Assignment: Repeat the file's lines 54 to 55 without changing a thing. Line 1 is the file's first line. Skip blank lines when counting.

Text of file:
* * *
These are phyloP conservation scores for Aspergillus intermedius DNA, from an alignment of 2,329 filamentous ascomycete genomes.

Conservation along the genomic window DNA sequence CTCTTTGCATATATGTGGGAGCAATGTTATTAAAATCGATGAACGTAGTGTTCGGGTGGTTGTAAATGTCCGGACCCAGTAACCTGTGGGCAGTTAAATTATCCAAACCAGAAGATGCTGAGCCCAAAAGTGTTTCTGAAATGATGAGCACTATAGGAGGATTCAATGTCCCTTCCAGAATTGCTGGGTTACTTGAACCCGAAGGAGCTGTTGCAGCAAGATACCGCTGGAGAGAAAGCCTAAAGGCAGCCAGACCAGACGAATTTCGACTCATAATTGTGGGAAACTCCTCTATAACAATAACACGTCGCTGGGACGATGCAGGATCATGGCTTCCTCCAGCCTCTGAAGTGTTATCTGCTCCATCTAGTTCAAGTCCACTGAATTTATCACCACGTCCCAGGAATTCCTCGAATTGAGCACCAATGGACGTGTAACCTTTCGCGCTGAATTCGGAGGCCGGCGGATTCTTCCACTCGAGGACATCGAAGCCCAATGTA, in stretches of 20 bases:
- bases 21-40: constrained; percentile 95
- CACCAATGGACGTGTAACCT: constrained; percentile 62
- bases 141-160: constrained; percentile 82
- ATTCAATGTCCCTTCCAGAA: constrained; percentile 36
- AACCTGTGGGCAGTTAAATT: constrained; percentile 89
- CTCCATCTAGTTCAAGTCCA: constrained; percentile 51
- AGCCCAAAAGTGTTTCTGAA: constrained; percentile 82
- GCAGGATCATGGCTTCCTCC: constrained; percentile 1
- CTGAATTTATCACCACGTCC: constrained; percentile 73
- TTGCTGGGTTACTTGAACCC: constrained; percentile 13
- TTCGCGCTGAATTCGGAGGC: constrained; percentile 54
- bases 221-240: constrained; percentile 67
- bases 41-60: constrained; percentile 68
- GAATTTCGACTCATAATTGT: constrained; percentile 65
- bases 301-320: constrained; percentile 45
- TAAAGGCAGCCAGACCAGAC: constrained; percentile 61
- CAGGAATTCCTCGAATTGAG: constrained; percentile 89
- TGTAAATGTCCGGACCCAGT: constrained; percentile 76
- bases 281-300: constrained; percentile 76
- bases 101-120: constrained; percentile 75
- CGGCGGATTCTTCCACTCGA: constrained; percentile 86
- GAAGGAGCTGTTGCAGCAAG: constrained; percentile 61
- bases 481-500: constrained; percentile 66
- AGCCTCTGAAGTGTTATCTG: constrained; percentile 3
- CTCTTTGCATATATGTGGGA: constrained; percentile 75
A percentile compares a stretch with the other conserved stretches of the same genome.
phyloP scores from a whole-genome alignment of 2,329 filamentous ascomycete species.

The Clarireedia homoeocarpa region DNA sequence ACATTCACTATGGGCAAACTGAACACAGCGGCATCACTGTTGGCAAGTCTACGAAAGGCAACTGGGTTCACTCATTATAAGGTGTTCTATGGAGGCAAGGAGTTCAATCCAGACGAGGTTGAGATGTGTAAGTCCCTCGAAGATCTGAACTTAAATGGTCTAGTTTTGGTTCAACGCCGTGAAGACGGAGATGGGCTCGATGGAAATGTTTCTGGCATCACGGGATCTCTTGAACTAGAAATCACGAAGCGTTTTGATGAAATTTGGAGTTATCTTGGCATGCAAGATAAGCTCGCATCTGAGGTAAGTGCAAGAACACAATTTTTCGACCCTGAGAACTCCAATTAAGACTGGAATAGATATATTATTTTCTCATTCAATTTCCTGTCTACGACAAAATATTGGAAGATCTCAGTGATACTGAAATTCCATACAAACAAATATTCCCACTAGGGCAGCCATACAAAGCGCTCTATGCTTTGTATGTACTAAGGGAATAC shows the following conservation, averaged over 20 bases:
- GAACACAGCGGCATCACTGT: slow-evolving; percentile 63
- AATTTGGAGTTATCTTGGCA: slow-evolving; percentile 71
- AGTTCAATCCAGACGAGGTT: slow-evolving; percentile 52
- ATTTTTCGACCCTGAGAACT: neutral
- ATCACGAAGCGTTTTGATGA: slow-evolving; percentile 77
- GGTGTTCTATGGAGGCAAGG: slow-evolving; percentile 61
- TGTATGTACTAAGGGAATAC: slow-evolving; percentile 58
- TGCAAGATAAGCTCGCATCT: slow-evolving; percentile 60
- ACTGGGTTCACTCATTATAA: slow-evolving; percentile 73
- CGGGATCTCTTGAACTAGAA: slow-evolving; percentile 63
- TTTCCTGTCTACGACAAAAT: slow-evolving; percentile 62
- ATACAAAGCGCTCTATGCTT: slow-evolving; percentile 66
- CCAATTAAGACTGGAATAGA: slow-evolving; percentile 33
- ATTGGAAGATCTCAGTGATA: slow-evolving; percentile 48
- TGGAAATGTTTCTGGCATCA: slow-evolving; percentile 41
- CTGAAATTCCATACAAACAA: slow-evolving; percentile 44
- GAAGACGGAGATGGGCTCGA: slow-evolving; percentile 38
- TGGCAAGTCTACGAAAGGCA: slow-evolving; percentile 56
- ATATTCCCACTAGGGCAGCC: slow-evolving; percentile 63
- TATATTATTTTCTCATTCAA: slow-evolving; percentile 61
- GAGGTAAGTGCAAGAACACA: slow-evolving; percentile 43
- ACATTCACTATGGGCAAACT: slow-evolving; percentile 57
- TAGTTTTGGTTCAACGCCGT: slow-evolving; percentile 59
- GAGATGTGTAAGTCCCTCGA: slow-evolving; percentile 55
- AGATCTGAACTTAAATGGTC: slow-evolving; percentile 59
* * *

- GAGATGTGTAAGTCCCTCGA: slow-evolving; percentile 55
- AGATCTGAACTTAAATGGTC: slow-evolving; percentile 59